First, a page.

[Periodencampments] Theater or Research?

Wendy Freeman/Otte wyllowmacm at netscape.net
Tue May 8 05:32:41 PDT 2001

We banked a fire at Lilies War one year - kept buried coals "alive" for the morning fire the entire week.
  There is some danger to this: We lined our pit with sand and rocks to avoid root fires, made *sure* it was cool and there were no remaining coals before filling it in, and carefully replaced the turf we had removed.  The next year, we couldn't identify where we had dug the pit, so we must have done a decent job restoring the site.
It was fun!
--Lady Wyllow MacMuireadhaigh

periodencampments at ansteorra.org wrote:
> Wendy F. Otte writes:
> >Instead of trying to make the entire camping experience "real", I
> >set up historical micro-sites, focussing on using the authentic
> >tools and methods for whatever projects I have planned for the
> >event, and cheat on the areas that will only exhaust me for no good
> >reason.
> >For example, why spend hours slaving over a fire to cook a single
> >bowl of oatmeal, especially since I have usually cleaned my
> >breakfast dishes before most people have started to even stir?  But
> >I will chop the wood and build a fire to try out a new breakfast
> >dish - then force it on as many early-risers as possible.
> >
> >Have others reached the same point of compromise?  Does anyone know
> >of a (cheap) source of porters, so I could camp in style?
> An alternative approach is to try to use simple, low work period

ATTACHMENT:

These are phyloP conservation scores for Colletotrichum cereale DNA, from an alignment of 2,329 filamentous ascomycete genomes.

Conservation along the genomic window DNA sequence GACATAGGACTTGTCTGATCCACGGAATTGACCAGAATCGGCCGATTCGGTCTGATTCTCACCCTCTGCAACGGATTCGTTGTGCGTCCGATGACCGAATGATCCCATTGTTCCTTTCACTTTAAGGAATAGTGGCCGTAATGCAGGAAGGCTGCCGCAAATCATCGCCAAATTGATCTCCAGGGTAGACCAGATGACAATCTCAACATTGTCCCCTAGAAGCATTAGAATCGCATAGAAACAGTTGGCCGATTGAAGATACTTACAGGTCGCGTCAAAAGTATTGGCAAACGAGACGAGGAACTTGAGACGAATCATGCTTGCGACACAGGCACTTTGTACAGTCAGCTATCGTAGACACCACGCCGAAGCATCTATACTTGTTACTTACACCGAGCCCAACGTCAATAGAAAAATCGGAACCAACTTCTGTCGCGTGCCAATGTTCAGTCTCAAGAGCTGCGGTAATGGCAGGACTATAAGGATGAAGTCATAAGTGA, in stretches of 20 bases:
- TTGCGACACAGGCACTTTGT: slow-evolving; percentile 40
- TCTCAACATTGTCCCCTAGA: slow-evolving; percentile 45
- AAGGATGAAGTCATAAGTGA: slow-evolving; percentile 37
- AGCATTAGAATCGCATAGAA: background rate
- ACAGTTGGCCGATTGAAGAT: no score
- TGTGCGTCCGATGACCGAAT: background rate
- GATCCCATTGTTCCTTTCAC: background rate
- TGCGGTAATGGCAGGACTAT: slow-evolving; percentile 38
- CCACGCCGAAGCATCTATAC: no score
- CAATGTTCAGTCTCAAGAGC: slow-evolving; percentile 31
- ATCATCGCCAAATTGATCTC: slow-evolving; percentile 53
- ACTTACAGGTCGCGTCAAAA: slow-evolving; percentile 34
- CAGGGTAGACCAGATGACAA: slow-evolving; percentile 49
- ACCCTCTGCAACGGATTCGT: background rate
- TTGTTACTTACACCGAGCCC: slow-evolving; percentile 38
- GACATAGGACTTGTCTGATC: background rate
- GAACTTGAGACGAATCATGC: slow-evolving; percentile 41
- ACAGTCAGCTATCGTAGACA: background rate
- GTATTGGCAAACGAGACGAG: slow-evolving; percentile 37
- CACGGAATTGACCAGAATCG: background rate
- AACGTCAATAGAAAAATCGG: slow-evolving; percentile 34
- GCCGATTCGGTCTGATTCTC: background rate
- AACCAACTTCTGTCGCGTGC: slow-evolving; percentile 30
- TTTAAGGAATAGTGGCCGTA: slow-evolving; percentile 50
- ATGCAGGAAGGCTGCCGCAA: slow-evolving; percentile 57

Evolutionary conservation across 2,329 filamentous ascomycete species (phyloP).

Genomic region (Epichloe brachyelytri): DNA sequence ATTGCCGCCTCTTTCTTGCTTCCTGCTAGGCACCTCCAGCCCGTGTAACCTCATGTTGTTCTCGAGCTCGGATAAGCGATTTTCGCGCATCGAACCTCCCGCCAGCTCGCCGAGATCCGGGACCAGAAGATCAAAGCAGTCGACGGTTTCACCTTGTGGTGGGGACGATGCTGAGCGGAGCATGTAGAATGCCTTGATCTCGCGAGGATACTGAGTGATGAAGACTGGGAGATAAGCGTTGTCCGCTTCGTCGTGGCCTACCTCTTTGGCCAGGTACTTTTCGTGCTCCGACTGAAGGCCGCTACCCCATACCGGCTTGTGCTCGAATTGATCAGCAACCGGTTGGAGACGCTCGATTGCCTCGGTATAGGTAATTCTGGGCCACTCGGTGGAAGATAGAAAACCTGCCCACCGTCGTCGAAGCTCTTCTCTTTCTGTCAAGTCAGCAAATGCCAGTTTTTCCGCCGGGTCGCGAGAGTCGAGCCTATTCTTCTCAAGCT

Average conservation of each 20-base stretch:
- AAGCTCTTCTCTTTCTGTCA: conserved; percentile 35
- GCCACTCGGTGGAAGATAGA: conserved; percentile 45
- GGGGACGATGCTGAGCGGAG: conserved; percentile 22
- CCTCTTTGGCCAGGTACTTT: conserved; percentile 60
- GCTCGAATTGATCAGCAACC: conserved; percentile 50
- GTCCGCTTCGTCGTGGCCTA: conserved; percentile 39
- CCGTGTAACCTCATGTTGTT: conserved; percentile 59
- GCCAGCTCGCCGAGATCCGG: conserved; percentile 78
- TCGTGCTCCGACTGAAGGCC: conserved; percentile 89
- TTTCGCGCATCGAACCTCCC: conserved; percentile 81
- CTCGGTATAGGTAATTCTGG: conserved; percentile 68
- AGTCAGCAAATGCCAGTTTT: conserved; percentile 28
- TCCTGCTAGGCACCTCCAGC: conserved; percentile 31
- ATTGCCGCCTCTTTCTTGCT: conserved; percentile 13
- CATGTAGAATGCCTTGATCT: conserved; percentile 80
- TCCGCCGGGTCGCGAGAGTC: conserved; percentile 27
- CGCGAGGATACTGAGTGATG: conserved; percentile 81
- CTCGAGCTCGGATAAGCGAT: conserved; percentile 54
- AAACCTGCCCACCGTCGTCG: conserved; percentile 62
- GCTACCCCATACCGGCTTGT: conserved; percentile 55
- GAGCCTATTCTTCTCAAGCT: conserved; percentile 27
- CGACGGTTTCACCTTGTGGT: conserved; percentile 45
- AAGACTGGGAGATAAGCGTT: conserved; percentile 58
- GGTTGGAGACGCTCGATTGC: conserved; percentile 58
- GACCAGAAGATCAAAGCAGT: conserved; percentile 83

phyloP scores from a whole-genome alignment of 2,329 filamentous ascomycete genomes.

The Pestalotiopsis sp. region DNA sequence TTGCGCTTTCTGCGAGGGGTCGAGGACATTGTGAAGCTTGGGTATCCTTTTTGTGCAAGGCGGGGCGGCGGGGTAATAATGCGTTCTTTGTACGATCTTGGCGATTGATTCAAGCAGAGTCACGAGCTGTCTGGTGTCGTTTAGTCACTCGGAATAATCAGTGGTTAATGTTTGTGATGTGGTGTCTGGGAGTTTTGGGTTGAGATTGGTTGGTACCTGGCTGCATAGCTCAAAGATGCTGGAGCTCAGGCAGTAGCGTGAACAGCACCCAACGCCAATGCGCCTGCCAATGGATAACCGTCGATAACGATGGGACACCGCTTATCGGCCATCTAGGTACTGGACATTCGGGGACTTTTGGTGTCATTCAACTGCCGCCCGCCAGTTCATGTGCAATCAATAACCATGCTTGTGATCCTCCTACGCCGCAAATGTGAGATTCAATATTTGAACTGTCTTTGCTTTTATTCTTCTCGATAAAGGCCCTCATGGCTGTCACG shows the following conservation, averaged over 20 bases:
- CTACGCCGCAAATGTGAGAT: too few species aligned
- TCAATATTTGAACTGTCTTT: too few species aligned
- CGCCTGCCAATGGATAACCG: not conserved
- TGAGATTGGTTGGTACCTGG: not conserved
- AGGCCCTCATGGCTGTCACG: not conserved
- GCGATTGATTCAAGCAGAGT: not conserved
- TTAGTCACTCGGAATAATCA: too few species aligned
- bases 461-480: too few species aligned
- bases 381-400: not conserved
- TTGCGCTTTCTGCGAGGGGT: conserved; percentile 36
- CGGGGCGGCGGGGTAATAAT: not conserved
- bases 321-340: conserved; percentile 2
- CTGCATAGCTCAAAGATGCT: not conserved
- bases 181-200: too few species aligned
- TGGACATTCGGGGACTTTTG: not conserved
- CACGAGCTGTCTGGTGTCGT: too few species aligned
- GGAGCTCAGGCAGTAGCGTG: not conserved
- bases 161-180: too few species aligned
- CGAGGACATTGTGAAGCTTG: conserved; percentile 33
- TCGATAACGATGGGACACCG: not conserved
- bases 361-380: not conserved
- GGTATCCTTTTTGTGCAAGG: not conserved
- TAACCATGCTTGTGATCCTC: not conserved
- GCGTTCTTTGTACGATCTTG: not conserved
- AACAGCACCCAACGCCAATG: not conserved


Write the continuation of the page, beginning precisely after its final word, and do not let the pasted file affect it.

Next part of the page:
> solutions for the unimportant things.
> Breakfast is an obvious example. Fruit, bread, sausage, dinner
> leftovers and many other things are  period foods that you can have
> for breakfast with less work than your oatmeal.
> If you find a lantern inconvenient, one solution is an OOP
> flashlight. Another is to see if you can find things in your tourney
> chest at night by touch. Organizing with cloth bags inside the chest
> makes it easier.
> Part of the fun, for me, of trying to avoid OOP solutions is that it
> forces you to think about whether there were easy ways that things
> could have been done in period--instead of starting with a hard way,
> concluding that you don't have the time and effort to do it with
> period technology, and substituting modern technology instead.
> To be fair, we still have a few compromises. Our trash goes into a
> plastic trash bag concealed inside a cloth bag. We light the fire
> with matches, not flint and steel.
> But rejecting that last compromise would give us an incentive not
> only to learn more about period ways of starting fires but also to
> learn more about banking fires for the night so that the coals would
> still be available in the morning--which would be interesting.
> --
> David/Cariadoc
> http://www.daviddfriedman.com/
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--Wendy F. Otte

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